I have been fascinated by the work of author and researcher Brene Brown. I discovered her on Oprah’s Life Class and have been intrigued every since. I recently bought her book “The Gifts of Imperfection.” The timing seemed impeccable because I’ve been struggling with perfectionism, shame, and vulnerability for a long time and I’m ready to move past them.
I’m happy to report that I’ve been in a healthy, loving relationship with a great guy for a little over a year now. Given my past, vulnerability has been tough to overcome. Vulnerability, as Brown defines it, means to “show up and be seen. To ask for what you need.” Wow, if this wasn’t an a-ha moment. And with my boyfriend’s help, I’ve been able to see that I struggle with this even outside of romantic relationships.
Many people grew up to believe that to be vulnerable meant to be weak. I wasn’t raised this way but I have discovered that as a child I determined on my own that being totally open and emotionally naked could lead to disaster. As a defense mechanism, I have built up walls and it wasn’t until recently that I discovered how much this was hindering my life.
Brown doesn’t believe that we should be vulnerable with everyone. Not everyone has earned the right to “hear our story.” But everyone, in our most primitive state, craves for love and belonging. And without vulnerability, we’ll never quite experience the love we seek.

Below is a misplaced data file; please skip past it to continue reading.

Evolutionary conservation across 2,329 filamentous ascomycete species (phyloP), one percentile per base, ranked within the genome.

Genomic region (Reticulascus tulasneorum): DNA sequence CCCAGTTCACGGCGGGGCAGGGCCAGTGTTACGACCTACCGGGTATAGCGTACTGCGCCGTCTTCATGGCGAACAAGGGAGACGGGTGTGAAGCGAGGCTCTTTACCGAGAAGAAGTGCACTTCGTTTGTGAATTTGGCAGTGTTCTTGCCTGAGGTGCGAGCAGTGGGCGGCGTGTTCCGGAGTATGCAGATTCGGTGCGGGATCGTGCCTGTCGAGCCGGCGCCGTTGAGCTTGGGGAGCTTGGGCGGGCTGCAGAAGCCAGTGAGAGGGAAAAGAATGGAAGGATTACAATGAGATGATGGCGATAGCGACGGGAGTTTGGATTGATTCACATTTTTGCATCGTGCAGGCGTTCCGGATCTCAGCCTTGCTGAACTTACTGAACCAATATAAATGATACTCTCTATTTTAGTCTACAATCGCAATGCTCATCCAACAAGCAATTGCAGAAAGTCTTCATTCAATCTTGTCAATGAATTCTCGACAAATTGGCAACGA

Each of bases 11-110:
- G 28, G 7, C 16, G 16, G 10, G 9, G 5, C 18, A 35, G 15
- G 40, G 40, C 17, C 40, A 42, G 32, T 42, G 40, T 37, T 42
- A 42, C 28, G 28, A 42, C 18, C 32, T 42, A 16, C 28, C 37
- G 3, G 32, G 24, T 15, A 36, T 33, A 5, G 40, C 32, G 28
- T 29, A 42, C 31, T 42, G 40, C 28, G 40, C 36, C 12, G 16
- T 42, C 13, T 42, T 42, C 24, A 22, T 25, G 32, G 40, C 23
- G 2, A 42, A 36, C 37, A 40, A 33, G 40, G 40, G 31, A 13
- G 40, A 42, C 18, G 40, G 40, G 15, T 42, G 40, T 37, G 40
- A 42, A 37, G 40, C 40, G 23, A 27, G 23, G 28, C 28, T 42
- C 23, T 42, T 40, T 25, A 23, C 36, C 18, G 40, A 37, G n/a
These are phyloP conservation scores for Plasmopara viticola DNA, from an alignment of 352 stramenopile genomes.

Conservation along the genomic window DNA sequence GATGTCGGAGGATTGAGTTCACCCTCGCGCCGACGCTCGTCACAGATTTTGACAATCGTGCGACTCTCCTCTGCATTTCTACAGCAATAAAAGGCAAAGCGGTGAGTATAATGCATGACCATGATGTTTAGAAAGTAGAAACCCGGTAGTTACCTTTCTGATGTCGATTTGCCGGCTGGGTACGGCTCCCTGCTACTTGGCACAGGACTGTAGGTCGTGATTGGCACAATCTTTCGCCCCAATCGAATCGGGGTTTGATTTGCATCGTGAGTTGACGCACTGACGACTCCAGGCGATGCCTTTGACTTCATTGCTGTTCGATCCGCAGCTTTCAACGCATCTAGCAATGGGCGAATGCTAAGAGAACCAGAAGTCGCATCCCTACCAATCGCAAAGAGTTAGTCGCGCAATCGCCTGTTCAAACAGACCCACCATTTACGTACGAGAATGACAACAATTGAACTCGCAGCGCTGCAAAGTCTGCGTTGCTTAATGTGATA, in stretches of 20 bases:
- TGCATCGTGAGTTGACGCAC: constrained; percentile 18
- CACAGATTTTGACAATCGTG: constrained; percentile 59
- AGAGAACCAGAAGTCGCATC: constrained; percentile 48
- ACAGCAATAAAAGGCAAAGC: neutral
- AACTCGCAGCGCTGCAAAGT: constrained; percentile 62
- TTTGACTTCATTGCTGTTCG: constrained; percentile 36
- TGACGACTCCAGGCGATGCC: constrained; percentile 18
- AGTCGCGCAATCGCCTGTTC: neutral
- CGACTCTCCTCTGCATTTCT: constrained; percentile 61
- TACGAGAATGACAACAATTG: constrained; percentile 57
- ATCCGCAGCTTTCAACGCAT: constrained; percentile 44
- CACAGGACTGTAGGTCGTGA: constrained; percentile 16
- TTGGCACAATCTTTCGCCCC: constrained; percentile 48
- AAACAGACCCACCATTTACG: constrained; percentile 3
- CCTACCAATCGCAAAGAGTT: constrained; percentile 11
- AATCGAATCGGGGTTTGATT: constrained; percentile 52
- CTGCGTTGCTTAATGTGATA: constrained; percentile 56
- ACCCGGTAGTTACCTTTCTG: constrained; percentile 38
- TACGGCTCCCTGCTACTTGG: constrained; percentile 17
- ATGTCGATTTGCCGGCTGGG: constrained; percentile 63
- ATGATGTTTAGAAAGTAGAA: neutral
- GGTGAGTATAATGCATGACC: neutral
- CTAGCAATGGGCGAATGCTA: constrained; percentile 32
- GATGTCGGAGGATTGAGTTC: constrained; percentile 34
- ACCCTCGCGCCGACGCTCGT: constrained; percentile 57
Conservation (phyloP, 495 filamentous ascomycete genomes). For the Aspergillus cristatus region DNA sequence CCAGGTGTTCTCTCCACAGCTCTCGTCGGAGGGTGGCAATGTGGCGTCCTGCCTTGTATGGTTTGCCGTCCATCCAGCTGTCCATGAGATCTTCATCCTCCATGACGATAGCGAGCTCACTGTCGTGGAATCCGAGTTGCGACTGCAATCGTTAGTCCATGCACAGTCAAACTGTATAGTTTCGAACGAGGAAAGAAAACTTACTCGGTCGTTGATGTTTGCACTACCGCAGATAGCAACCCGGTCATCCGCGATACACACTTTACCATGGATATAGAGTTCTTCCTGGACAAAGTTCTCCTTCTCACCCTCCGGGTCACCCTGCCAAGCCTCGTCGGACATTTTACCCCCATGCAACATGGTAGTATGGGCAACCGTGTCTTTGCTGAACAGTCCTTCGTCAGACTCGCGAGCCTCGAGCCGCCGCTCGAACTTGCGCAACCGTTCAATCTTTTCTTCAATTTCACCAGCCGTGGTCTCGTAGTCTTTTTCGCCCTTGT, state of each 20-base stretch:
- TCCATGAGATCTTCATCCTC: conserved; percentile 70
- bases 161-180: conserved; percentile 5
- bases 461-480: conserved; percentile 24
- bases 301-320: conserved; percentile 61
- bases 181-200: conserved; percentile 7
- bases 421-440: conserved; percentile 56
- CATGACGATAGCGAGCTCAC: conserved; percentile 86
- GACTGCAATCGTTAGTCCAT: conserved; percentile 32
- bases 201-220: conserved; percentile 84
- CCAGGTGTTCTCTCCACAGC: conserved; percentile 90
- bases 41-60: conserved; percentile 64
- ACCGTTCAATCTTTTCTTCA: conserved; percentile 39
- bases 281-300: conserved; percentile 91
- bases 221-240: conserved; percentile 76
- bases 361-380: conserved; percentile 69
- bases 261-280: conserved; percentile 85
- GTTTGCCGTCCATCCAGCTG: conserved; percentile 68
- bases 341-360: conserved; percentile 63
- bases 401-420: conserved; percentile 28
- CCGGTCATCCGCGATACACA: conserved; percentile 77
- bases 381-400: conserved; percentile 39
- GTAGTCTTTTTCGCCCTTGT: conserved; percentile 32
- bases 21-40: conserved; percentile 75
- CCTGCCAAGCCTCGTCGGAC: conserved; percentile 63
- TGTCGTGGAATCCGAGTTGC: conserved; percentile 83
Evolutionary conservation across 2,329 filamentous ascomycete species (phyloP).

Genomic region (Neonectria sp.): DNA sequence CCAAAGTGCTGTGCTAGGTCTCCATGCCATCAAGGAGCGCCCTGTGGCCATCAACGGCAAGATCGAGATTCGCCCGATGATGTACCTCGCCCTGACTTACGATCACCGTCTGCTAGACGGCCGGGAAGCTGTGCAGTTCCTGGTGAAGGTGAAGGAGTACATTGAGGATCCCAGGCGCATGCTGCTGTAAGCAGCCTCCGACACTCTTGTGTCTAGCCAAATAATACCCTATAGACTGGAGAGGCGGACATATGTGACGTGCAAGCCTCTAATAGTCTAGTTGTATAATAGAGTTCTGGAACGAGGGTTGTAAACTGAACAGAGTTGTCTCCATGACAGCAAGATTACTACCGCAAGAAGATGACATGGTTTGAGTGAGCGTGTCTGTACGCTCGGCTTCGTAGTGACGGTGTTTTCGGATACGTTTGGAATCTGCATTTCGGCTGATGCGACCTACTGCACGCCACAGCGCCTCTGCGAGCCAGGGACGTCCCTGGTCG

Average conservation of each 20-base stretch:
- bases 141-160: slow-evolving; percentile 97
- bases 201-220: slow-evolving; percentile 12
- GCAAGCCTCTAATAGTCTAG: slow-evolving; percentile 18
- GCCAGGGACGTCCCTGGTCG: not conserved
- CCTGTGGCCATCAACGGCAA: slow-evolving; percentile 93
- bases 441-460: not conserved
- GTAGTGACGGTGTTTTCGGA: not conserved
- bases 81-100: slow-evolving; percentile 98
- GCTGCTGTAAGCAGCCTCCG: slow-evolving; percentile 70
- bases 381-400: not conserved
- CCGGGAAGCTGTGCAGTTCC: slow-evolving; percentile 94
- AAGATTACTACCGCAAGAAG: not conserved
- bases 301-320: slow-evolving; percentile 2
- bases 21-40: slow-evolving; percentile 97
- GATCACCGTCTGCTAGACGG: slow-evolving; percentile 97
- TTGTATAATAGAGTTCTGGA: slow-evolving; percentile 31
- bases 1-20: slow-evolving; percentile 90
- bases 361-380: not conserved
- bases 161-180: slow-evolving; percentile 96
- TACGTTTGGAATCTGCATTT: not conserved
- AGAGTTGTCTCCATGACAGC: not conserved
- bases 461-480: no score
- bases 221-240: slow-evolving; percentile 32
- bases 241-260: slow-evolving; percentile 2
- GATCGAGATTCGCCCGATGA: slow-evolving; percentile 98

So how did I move past my fear of vulnerability? It’s something a fight with everyday but each day gets better. I keep telling myself that the only way to have a true, authentic relationship is to show up with my whole-hearted, imperfect self. I’m beginning to have more of the hard conversations and talk about how I really feel. And trust me, these new changes have not always been met with love and support. Some people resist. But I’m learning that it’s ok. It just lets me know that you’re not the person that’ll hear my story again. I move on.
The internet is abuzz about Ted Williams, a homeless guy who gets “discovered” the side of the road while panhandling. The discovery was posted on YouTube and set off a chain of events only imagined in the movies. I’m so inspired by this story and I wanted to share. Check out where it all began: